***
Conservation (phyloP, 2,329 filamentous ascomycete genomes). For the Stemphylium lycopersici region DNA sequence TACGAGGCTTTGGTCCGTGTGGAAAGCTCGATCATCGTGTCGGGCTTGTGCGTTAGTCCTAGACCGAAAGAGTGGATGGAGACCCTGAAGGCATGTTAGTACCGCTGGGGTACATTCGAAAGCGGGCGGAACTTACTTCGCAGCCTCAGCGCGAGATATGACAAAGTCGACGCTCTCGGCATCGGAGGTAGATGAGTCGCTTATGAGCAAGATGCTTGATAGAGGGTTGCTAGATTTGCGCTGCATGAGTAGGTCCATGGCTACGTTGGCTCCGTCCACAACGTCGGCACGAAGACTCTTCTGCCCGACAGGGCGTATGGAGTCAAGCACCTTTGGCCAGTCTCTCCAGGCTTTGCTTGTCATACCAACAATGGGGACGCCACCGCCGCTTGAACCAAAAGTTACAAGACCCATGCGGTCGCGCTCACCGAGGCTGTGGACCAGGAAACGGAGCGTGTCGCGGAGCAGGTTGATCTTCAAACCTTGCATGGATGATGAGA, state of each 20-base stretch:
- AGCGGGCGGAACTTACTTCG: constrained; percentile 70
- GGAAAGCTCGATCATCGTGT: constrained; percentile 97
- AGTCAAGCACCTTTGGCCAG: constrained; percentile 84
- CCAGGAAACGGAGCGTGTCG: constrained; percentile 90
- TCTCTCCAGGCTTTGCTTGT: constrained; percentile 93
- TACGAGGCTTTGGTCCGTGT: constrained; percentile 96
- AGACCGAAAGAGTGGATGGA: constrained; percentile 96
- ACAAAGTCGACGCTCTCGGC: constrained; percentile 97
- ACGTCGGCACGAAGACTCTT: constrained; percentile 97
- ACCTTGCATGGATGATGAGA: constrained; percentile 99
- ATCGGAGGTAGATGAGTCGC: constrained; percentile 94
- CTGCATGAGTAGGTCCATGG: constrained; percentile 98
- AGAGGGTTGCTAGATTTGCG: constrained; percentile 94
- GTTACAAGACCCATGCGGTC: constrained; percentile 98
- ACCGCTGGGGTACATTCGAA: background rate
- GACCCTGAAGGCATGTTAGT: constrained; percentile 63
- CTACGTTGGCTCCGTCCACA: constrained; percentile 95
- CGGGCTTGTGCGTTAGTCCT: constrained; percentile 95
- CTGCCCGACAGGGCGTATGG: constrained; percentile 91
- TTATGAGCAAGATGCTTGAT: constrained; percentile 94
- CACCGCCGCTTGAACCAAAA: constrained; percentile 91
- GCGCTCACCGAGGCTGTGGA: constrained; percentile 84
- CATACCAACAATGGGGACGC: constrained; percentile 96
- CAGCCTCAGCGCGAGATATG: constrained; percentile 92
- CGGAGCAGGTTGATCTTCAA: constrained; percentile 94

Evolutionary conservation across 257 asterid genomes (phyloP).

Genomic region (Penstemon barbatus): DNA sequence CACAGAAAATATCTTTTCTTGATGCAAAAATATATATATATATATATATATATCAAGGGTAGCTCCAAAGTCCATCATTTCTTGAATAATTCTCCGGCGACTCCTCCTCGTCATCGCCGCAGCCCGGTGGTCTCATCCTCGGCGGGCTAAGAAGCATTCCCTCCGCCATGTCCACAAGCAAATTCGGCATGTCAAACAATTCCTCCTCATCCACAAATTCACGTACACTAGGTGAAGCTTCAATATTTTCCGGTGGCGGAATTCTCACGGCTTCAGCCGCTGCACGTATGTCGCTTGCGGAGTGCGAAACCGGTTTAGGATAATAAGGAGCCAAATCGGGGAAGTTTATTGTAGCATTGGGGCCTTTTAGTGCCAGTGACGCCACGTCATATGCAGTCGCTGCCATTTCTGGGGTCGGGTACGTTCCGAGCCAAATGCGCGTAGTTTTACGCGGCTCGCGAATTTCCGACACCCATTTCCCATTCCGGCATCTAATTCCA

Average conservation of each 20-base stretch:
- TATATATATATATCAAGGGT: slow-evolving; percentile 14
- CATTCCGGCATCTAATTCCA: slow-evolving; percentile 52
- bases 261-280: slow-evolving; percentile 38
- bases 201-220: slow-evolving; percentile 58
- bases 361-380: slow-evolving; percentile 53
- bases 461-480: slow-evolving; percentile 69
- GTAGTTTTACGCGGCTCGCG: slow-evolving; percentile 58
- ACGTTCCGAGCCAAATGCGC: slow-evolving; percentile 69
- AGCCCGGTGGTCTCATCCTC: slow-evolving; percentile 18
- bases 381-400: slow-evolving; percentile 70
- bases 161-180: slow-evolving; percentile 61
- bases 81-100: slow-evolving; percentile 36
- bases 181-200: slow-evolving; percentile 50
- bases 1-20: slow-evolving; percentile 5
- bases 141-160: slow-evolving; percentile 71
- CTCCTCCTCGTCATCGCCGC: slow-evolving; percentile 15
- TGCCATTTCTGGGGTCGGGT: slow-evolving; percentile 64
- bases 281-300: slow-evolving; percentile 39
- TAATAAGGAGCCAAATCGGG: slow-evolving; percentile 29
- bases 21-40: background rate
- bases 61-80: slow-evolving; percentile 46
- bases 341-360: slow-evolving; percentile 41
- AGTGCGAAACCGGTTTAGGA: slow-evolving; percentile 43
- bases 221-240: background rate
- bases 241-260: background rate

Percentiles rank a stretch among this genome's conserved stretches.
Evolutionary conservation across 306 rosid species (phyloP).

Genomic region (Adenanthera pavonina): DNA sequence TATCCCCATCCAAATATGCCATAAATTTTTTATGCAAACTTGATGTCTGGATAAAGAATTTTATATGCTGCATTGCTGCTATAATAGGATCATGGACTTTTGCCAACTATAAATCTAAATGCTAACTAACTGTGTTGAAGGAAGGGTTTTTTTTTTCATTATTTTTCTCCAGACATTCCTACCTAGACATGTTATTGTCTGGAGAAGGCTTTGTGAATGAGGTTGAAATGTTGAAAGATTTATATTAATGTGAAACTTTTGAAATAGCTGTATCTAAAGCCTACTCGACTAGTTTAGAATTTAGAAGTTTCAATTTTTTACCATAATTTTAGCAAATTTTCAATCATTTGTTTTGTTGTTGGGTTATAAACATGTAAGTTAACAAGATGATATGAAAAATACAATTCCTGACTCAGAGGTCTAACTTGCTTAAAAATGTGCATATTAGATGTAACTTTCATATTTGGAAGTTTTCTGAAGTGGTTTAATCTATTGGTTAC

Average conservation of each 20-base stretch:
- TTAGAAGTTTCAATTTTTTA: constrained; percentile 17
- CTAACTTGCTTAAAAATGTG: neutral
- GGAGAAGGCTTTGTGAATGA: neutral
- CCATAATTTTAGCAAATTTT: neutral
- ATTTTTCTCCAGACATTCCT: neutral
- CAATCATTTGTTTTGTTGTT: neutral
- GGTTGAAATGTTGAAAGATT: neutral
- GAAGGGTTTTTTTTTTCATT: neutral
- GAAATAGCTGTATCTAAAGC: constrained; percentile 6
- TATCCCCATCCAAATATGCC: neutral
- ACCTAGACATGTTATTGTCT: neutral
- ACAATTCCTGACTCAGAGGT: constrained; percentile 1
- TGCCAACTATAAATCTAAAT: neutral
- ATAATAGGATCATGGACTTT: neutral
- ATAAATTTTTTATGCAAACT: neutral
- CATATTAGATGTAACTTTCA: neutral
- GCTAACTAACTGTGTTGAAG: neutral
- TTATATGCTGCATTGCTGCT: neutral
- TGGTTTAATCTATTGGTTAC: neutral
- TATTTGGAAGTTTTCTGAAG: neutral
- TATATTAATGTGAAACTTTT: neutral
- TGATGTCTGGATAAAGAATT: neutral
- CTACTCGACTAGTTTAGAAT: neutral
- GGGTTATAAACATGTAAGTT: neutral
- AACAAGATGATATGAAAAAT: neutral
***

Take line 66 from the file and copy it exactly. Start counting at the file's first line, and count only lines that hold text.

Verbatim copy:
- GAAGGGTTTTTTTTTTCATT: neutral